We Need to Defund Dumb
A culture of mediocrity is holding America back. Enough!
People online chewing up people more famous than them is a blood sport that still powers the internet despite the pandemic and despite civil unrest during an election year. If you too are experiencing an acute case of mediocrity fatigue, you can thank algorithms and America’s endless appetite for sensationalistic garbage that floods social media regardless of where you are in the world.
The girth of the online garbage patch is proportional to the country’s size and corresponding greed. Then again, what else could we possibly expect from a culture that elevated Donald Trump to the presidency?
Since 2016, anti-intellectualism has intensified to unprecedented levels while media outlets, platforms, social media marketers and influencers have all been lining their pockets with the proceeds of outrage. As CBS chairman and CEO Les Moonves candidly told The Hollywood Reporter in 2016 before his comments angered some people, Donald Trump “may not be good for America, but it’s damn good for CBS.” And what’s damn good for TV is damn good for the web, too.
Capitalism only cares about bottom lines, not democracy. Victor Pickard, associate professor at UPenn’s Annenberg School for Communication sums the situation up succinctly: “Donald Trump’s election exposed structural pathologies in America’s media system”.
Extreme commercialism has a lot to answer for.
If greed is eating the internet one pair of eyeballs at a time, it’s simply because making America dumber pays. Trump and his ilk are playing an entire internet for suckers. Although media wunderkind and all-round in-your-face celebrity Alex Jones recently exposed one of the formulas that has made them so popular, no one batted an eyelid.
“My superpower is being honest,” he boasted, staking claim to the truth despite being a noted purveyor of disinformation, or, as the Trumpian term goes, ‘fake news.’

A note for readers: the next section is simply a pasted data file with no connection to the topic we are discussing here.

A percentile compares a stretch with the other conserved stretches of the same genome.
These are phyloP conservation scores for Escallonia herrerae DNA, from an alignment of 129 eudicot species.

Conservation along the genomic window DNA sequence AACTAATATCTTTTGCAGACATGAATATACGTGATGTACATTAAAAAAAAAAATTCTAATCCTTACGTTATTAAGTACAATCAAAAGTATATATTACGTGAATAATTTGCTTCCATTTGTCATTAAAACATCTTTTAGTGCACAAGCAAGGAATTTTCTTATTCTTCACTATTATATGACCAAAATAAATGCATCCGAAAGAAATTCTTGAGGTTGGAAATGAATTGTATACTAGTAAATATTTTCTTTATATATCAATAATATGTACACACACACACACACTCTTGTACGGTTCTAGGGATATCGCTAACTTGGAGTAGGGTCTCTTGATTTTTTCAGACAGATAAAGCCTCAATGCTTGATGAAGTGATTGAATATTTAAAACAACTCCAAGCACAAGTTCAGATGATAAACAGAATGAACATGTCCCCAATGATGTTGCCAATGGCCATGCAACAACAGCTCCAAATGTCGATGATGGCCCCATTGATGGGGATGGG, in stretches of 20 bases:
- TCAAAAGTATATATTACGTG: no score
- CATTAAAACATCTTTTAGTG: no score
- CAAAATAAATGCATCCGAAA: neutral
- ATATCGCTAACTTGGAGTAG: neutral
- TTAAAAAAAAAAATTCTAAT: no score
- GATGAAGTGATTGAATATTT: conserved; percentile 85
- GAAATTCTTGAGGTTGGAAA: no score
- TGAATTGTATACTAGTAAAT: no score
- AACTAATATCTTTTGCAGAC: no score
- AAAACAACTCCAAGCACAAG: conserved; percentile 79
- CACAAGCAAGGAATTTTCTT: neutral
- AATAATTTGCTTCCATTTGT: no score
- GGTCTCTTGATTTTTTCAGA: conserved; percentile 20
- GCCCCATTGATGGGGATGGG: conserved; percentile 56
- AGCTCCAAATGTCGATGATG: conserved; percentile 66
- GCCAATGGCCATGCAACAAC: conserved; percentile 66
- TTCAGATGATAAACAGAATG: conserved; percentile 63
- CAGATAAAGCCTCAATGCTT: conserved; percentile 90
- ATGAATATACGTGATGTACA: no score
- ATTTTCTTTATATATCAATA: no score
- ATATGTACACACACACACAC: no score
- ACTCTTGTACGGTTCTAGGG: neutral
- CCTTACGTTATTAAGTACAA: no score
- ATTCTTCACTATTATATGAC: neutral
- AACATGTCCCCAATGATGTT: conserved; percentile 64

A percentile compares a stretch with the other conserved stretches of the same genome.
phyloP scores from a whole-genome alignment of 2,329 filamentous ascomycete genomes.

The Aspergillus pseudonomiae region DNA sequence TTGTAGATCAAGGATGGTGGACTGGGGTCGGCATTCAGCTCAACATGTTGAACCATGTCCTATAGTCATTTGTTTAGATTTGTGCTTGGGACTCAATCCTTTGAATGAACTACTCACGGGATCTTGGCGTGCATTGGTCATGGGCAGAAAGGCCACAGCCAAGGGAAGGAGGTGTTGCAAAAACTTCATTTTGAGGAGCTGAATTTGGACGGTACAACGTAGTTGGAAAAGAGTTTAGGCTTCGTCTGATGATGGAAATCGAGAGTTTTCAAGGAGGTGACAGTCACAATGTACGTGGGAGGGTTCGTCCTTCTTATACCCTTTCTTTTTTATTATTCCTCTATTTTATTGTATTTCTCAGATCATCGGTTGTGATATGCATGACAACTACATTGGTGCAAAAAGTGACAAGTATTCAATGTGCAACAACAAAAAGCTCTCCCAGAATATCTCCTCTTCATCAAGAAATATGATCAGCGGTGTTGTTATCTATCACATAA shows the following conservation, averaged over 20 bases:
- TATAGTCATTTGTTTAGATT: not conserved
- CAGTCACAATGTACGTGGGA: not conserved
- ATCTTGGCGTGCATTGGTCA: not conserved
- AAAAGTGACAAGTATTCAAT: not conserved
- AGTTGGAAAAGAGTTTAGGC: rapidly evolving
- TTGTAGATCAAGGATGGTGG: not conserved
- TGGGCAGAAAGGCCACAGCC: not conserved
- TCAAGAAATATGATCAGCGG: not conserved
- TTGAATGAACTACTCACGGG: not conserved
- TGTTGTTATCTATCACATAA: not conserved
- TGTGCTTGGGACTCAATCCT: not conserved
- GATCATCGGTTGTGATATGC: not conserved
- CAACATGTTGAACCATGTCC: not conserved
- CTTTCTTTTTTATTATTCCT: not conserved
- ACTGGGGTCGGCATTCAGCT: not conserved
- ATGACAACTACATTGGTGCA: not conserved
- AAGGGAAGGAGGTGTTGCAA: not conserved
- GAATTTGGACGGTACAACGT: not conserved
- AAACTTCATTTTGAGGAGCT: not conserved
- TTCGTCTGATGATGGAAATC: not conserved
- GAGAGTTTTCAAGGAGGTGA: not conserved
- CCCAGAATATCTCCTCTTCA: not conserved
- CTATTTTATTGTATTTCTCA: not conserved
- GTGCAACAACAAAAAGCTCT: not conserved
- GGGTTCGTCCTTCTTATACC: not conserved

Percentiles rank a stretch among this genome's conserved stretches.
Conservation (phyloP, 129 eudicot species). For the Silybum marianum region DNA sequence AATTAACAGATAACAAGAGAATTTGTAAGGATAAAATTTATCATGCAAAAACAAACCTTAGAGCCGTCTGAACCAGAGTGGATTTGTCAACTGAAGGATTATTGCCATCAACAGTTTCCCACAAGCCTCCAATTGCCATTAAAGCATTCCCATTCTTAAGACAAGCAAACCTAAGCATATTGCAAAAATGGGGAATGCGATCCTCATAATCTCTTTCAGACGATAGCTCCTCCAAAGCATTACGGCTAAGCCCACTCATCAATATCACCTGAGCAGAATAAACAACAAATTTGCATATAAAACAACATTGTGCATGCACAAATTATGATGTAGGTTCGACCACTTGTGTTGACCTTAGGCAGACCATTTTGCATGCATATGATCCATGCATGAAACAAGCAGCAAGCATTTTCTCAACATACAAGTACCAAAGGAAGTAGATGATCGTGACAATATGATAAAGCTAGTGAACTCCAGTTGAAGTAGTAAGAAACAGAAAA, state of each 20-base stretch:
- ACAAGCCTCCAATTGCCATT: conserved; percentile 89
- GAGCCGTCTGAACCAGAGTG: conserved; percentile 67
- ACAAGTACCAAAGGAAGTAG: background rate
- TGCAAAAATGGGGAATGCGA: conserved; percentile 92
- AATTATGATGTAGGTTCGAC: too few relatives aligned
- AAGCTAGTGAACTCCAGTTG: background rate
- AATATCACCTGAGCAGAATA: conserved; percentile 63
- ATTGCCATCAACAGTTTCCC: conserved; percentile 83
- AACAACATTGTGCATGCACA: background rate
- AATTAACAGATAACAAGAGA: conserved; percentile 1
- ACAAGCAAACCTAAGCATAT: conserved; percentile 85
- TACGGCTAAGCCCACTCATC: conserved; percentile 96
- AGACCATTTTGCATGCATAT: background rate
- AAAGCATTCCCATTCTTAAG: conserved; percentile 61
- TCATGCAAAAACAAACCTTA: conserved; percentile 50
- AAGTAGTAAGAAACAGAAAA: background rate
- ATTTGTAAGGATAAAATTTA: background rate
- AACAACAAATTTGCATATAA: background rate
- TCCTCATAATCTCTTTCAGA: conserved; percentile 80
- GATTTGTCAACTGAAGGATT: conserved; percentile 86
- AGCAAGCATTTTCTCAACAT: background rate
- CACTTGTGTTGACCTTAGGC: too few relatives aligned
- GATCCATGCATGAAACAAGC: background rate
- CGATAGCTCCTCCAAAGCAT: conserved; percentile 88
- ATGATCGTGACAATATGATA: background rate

But Honest Jones is only the tip of the clickbait fatberg clogging up the internet. We now live in a world where words have become their antonym, as illustrated daily by POTUS who is never not doing a ‘great’ and ‘terrific’ job, at least according to himself.
Even outlets and platforms once synonymous with editorial quality, integrity, and accountability have lowered the intellectual discourse to better fit — or, rather, serve — the Trump age. The spectrum is broad and contains multitudes of echo chambers. On the one end, you have the NYT running the Cotton op-ed calling for the use of military force against anti-racism protestors and on the other, you have opinion-havers gleefully pulling down other opinionators from the pedestals they had previously placed them upon.
Much like America has the president it deserves, it has the cultural references it deserves, too, i.e. people who have no claim to fame other than fame itself and millions of hangers-on attempting to become famous by riding their coat tails in a constant feedback loop of mind-numbing mediocrity.
Props be to the dude bros who hopped on the philosophy bandwagon when it had a moment with the Stoics but what a pity many remained wannabe thinkers recycling the Greeks instead of becoming thought leaders in their own right like, say, Alain de Botton or Noam Chomsky.
For all their expounding about the art of living, the dude bros do surprisingly little intellectual heavy lifting. In contrast, the formidable Maria Popova remains relentless in her pursuit of interestingness with Brain Pickings, a bottomless repository of interestingness that never wastes anyone’s time. Her site is 13 years old, carries no advertising, and is entirely ready-supported while making content available for free to all.
Popova is an outlier though.
The hallmark of America’s consumerist culture remains a collective failure of curiosity on a scale that is hard to quantify.